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There are several varieties of wolves in the United States. The prairie wolf, of two or three different kinds, is but small, and is easily trapped or shot. He is not so destructive among sheep as the large gray wolf of the timbered country, and it is about these that I shall have the most to say. They are confined to no particular location, but travel about from one place to another. Still they have their particular routes, as from one swamp to another, and where their course brings them near a settlement, they sally forth at night to steal a sheep, if these are kept out and are not penned. Killing sheep is a business they understand, and they will cut the throat of one about as slick as a knife can do it. They are greedy creatures, and always want to kill the whole flock. I have known as many as thirty to be killed in a single night by one wolf,—nothing done but to cut their throats. When the she-wolf can find an old bear's den, she will take possession of it to have her puppies, usually about the last of April or the first of May. These follow her all the summer and fall, when they start off on their own hook to see what they can catch to eat. When deer are plenty, it seems as though they could catch one whenever they please. I have often seen how they operated, one or more running directly on the track, and one on each side. After a short run, they would close in, and the venison was sure to be taken. There seemed to be no possibility of escape. In fact, they are great hunters; some will hide in a run-way, while the others drive the deer along. I have often heard the gang, belonging to an old slut with an old dog in company, set up their how-de-low, from the blow of a conch shell to the barking of a puppy dog, screech and scream, all at once,—utter confusion.

It is no sign whatever that they have caught anything because they make such a noise, although when one wolf catches game or finds a deer or any such thing, he goes off a short distance and sets up a howl that makes the welkin ring; and when joined by his comrades, they go together and feast on their booty. While the wolf is calling the others together, should you remove the bait or body, when the pack return with the one that caught it, and they find nothing there, the unfortunate beast pays with his life the penalty of his false alarm. Wolves often catch deer on ice, and while they have gone to call the pack, men have often removed the body, and then from a safe distance watched the tragedy I have spoken of.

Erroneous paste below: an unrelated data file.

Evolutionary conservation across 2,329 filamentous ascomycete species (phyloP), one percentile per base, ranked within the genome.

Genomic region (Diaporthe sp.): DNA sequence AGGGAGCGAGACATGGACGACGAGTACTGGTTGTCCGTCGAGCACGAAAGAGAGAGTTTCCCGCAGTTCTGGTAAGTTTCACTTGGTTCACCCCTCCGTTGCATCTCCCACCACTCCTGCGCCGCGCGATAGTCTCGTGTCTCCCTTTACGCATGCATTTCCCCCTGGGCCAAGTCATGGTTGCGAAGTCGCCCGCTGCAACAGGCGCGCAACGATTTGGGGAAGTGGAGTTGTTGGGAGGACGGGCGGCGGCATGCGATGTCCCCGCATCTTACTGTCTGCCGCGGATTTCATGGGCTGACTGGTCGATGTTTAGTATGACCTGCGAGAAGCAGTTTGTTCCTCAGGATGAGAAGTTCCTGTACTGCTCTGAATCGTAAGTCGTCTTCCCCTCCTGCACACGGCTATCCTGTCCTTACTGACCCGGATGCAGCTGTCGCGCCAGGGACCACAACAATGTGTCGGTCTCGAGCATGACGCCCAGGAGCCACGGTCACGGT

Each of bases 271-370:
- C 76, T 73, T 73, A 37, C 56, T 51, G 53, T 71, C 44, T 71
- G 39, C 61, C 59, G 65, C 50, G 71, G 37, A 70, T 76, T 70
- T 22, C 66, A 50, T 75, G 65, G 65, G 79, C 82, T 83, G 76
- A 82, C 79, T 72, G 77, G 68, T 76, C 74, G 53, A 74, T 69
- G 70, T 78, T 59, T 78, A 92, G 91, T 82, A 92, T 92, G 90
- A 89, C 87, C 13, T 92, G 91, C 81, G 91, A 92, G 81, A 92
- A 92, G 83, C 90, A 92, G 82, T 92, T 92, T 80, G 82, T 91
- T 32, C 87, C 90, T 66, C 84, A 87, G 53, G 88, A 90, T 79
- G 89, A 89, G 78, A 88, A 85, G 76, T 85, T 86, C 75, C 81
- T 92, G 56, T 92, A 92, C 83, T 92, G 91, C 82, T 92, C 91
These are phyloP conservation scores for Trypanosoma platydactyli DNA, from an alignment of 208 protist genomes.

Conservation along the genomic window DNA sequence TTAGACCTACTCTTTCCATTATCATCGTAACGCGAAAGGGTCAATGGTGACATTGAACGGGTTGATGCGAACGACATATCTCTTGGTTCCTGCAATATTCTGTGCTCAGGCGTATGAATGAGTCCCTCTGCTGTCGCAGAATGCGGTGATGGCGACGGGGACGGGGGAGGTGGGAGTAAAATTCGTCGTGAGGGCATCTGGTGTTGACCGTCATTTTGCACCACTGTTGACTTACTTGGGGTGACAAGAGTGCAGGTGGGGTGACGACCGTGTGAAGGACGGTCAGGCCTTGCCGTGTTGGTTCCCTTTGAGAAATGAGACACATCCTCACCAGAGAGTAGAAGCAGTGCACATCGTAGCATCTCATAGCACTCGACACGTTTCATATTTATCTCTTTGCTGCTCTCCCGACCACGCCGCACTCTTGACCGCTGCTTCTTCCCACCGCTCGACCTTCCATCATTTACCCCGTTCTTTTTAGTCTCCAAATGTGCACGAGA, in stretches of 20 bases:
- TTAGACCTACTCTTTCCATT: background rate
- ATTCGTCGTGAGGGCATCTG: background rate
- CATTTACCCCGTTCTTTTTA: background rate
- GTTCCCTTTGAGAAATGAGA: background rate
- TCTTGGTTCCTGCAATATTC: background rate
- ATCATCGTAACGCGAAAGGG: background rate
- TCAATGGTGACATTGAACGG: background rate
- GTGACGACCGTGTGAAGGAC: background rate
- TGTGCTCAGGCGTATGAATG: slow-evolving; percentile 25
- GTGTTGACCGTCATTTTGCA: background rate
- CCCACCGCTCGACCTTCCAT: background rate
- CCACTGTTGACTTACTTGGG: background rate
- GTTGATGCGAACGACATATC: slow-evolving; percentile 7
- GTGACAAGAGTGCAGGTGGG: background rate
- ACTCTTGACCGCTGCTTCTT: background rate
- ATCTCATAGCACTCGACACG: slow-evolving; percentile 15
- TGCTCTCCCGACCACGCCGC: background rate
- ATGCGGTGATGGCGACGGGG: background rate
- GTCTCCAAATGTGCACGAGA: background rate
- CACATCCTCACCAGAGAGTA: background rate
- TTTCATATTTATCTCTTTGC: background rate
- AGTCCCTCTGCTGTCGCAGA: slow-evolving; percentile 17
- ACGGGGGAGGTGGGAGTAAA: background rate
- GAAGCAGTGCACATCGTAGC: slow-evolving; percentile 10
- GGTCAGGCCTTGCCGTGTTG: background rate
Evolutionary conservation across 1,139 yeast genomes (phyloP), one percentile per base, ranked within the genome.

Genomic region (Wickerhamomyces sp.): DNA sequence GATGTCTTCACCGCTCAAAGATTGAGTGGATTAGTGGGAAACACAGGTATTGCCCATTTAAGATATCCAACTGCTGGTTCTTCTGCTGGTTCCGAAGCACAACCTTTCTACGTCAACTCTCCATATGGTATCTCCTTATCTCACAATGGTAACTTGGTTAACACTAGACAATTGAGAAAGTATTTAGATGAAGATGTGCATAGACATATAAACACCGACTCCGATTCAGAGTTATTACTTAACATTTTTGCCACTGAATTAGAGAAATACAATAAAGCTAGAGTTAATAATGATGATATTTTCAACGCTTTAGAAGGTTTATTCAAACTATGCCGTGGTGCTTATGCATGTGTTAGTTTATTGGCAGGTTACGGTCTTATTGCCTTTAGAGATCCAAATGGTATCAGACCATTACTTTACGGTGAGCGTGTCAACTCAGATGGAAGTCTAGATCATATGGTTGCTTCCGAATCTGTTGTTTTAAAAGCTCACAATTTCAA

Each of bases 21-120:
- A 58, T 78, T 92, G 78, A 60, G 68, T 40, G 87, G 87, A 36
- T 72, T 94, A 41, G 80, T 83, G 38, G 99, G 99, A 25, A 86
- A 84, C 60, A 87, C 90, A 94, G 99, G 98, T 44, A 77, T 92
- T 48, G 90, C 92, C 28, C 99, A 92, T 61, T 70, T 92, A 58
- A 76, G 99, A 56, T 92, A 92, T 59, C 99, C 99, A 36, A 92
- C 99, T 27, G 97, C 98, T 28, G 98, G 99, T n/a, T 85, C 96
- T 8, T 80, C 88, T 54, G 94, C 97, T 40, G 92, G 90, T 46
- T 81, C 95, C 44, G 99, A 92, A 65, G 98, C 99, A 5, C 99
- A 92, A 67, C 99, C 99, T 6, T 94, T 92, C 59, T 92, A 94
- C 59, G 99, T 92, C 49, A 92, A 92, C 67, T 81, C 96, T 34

To my mind the wolf is the shyest creature I ever tried to get a shot at, and to catch one in a trap you must use the same caution that I recommended in trapping for foxes. Never touch the trap with your hare hands, unless you are going to set it under water.

The best way to trap wolves is to take the carcass of a dead horse or other animal and draw it to a spring-hole, and then set your trap exactly as recommended for bears.

Wolves may be poisoned by the wholesale. Where there are wolves in the country, they have, as I said before, regular routes over which they travel several times during the winter. By close observation you can learn about when they will be along,—within a week or so, at any rate. Now hunt up an old horse that is about to die, lead him to the spot that you have selected, kill him, and skin him. Take pieces of lard about the size of a hazel nut, and slices of tough flesh from the horse large enough to thoroughly enclose the lard. Spread the lard a little on one side of the flesh, and sprinkle upon it. as much strychnine as can be taken up on the point of a knife blade. Mix this with the lard; then roll up the meat neatly and tie it slightly, so that the strychnine cannot be exposed on the surface, and lay it down on the carcass of the horse. Put about a dozen of these baits exactly where you can find them at any time. When you come asrain to examine the place, as many pieces as are gone, just so many dead wolves you may expect to find within two or three rods of the spot. I have known a whole gang to be killed in this way in one night. Foxes may be killed in a similar manner, only very much less strychnine is necessary. When the wolf, the fox, or any other animal is killed with strychnine, the carcass should be burned at once, lest fowls or other domestic animals get poisoned by it, and the hide should be immediately tarred with alum and salt, as described in the chapter on dressing skins. If this is delayed, the hair and fur will come out and spoil the looks of the skin. If wolves kill a sheep or calf, or any other creature, for you or your neighbors, take the body to some place out of the reach of domestic animals and put poison about it as above directed, and you will be sure to make them keel over.

You can so scent your boot soles with a mixture made of the oil of rhodium, oil of fenugreek, oil of cummin, and flour of sweet fennel, as to make the wolf follow your track or trail. By going far into the wilderness and traveling among the swamps, you can fetch the wolves into your neighborhood, but they are not pleasant neighbors to have.

Thrasher, Halsey. The Hunter and Trapper. New York: Orange Judd and Company, 1808.

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